Advantageously, the lever element 24 is integrally formed of polyethylene, resilient metal or metal alloy, etc. The lever element 24 and annulus 4 are assembled by simply inserting the lever element into the space between the keeper loop 20 and the annulus until the pivot knuckle 36 is adjacent either to the opening in the annulus or that part of the annulus against which it will pivot.
FIGS. 3 and 4 show another embodiment of the baton securing device of the present invention. In this embodiment, the device is formed of a single integral piece of material to include an annulus portion 44. Again, the annulus portion 44 is formed with an inner circumference which is just less than the cross-sectional circumference of the baton on which it would be mounted, and with an outer circumference greater than the inner circumference of the ring into which the baton will be inserted. One side of the annulus portion 44 is formed to define a generally flat surface 48. Joined to the annulus portion at a location below the flat surface 48 by a connecting pivot bridge 52 is a lever element 56. The lever element 56 is connected near its midpoint to the pivot bridge 52 as shown in the drawings. The lever element 56 comprises an elongate body with a downwardly extending hook portion 60 and an upwardly extending trigger portion 64.
The annulus 44, pivot bridge 52 and lever element 56 are formed of resilient material such as neoprene rubber, polyethylene, etc., which serves to normally bias the lever element 56 so that the trigger portion 64 is spaced from the flat surface 48 and the hook portion 60 is in contact with the baton on which the device is mounted. This is the "lock" position, as already described for the FIGS. 1 and 2 embodiment, and in such position, a baton on which the device of FIGS. 3 and 4 is mounted cannot be removed from a carrier ring into which the baton has been inserted since the hook portion 60 will contact the ring as the baton is lifted. The baton is released simply by pressing the trigger portion 64 towards the annulus 44 to cause the hook portion 60 to pivot outwardly and away from the baton so that it will "clear" the ring as the baton is lifted.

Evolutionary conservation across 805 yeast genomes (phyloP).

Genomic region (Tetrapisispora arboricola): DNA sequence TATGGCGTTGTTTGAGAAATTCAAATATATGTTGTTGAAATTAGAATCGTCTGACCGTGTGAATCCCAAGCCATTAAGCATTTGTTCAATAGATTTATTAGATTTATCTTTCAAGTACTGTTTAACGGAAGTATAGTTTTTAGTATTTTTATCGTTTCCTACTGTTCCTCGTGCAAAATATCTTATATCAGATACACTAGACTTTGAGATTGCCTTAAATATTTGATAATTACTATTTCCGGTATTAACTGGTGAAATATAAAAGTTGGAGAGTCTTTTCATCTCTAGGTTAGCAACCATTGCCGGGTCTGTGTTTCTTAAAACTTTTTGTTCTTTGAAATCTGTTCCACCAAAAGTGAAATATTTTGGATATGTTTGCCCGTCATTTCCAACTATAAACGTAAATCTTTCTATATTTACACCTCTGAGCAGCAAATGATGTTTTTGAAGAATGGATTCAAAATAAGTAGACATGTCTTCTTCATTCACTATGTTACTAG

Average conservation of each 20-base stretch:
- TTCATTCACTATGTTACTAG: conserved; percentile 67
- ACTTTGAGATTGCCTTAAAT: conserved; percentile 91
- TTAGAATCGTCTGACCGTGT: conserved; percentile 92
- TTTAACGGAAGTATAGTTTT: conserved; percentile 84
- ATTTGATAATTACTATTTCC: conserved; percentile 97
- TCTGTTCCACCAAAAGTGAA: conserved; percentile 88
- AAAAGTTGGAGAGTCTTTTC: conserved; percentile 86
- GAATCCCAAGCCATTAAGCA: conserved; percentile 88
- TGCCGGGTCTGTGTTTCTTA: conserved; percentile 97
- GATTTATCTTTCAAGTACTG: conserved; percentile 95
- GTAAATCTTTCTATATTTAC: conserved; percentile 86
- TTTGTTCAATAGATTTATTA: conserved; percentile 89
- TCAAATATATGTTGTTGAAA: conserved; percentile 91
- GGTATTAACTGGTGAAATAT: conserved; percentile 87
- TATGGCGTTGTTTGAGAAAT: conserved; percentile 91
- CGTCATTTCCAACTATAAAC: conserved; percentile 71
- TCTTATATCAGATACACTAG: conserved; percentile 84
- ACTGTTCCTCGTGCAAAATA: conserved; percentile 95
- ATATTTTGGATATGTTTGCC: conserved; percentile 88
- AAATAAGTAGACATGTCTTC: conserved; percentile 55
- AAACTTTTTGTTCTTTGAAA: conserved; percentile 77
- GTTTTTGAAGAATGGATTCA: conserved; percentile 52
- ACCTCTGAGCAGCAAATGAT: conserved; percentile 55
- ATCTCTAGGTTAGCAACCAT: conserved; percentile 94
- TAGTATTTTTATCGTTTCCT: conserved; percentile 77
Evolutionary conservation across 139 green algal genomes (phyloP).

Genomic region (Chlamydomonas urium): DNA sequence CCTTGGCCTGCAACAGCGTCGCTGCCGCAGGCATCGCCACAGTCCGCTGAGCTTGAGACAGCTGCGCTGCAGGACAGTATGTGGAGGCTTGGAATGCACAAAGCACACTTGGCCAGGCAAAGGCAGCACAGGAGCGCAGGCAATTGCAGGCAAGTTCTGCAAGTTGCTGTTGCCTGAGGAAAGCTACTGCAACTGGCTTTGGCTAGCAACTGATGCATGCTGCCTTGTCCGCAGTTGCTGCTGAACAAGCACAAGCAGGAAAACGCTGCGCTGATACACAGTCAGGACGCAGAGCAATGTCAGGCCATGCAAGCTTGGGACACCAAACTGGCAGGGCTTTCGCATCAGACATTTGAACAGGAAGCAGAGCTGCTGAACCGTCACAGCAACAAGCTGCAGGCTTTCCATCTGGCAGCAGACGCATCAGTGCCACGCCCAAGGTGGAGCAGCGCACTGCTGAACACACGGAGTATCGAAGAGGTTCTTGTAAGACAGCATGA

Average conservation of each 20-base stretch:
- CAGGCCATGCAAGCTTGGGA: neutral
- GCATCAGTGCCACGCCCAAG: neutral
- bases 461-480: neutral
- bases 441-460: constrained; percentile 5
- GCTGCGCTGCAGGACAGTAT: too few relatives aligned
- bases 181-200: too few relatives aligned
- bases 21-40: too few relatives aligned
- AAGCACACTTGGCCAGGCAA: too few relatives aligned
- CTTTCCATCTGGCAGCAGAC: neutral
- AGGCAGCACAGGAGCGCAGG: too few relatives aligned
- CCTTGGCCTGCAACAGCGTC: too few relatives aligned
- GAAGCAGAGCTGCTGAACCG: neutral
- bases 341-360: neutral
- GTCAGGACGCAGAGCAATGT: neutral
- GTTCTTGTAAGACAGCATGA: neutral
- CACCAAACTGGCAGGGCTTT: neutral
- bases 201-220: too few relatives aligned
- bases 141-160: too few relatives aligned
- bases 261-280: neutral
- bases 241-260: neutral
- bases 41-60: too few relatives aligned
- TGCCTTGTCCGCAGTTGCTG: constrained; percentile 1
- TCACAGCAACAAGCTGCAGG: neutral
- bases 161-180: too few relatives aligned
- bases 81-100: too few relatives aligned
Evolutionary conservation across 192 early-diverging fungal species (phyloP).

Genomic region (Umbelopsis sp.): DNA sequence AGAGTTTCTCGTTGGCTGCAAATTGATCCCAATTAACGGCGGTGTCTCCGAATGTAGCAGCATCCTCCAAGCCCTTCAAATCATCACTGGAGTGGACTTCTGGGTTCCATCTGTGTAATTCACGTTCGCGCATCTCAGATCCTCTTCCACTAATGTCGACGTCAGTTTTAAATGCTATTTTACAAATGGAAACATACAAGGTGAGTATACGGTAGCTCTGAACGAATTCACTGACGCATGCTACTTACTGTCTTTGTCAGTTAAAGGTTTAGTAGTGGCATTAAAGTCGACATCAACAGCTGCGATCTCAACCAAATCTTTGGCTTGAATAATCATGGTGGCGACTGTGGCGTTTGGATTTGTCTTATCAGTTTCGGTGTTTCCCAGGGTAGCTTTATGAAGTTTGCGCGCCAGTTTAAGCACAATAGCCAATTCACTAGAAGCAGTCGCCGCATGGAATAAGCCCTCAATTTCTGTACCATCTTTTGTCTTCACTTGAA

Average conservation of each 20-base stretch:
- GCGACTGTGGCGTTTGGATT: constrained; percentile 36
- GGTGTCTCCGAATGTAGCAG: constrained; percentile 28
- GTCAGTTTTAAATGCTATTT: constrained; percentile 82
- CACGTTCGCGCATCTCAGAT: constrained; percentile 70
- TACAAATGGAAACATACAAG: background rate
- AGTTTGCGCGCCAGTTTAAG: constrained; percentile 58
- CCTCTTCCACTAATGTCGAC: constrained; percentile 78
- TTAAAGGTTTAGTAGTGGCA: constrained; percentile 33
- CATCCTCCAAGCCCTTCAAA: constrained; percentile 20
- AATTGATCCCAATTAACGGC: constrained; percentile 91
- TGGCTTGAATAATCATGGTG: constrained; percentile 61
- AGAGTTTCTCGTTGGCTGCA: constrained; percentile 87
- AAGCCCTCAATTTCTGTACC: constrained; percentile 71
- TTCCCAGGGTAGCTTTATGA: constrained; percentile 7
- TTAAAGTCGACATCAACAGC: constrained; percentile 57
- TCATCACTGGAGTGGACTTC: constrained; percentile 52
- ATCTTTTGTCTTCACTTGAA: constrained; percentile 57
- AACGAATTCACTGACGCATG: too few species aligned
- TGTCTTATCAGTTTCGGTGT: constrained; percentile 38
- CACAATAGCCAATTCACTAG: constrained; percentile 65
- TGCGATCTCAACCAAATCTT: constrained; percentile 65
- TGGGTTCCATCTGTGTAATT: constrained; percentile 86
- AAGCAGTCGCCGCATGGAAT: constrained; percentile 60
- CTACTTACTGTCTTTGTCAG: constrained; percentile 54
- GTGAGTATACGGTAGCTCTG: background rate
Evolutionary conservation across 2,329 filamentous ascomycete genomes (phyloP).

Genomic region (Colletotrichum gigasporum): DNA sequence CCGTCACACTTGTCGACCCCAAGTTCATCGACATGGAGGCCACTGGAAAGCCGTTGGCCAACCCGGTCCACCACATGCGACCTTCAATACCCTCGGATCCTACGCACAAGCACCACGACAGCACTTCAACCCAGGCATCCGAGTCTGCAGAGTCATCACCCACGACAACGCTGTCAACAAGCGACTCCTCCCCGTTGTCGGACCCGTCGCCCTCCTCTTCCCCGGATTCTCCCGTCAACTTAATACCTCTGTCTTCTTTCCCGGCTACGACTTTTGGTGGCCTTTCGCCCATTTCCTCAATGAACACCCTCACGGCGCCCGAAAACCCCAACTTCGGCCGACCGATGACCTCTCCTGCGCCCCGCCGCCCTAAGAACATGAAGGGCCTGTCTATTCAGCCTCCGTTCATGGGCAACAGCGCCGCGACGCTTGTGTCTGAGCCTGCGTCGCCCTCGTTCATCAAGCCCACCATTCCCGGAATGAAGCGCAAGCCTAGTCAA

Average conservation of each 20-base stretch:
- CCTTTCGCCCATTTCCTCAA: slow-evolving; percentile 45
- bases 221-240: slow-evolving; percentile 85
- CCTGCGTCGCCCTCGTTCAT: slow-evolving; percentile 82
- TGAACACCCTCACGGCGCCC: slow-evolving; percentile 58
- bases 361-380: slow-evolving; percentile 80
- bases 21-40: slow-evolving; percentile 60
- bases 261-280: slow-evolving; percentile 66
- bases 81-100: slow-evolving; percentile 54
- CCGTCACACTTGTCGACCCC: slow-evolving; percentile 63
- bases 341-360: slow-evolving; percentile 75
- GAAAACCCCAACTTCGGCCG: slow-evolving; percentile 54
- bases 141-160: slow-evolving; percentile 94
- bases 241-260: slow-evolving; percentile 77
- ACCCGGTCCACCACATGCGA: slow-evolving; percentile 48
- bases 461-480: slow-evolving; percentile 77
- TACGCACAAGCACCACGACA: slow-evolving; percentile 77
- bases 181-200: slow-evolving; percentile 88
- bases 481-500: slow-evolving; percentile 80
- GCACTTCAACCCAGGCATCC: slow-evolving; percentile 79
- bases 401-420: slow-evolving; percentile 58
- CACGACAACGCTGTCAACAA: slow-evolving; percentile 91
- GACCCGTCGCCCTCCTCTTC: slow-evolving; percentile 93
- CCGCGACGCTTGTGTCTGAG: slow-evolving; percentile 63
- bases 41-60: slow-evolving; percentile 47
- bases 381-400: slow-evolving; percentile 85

The end of the hooked portion 60 is formed similar to the hooked end 30 of FIGS. 1 and 2 to allow the baton to be readily inserted into a carrier ring where the ring will engage and force outwardly the hooked portion 60, and then up into contact with the annulus 44.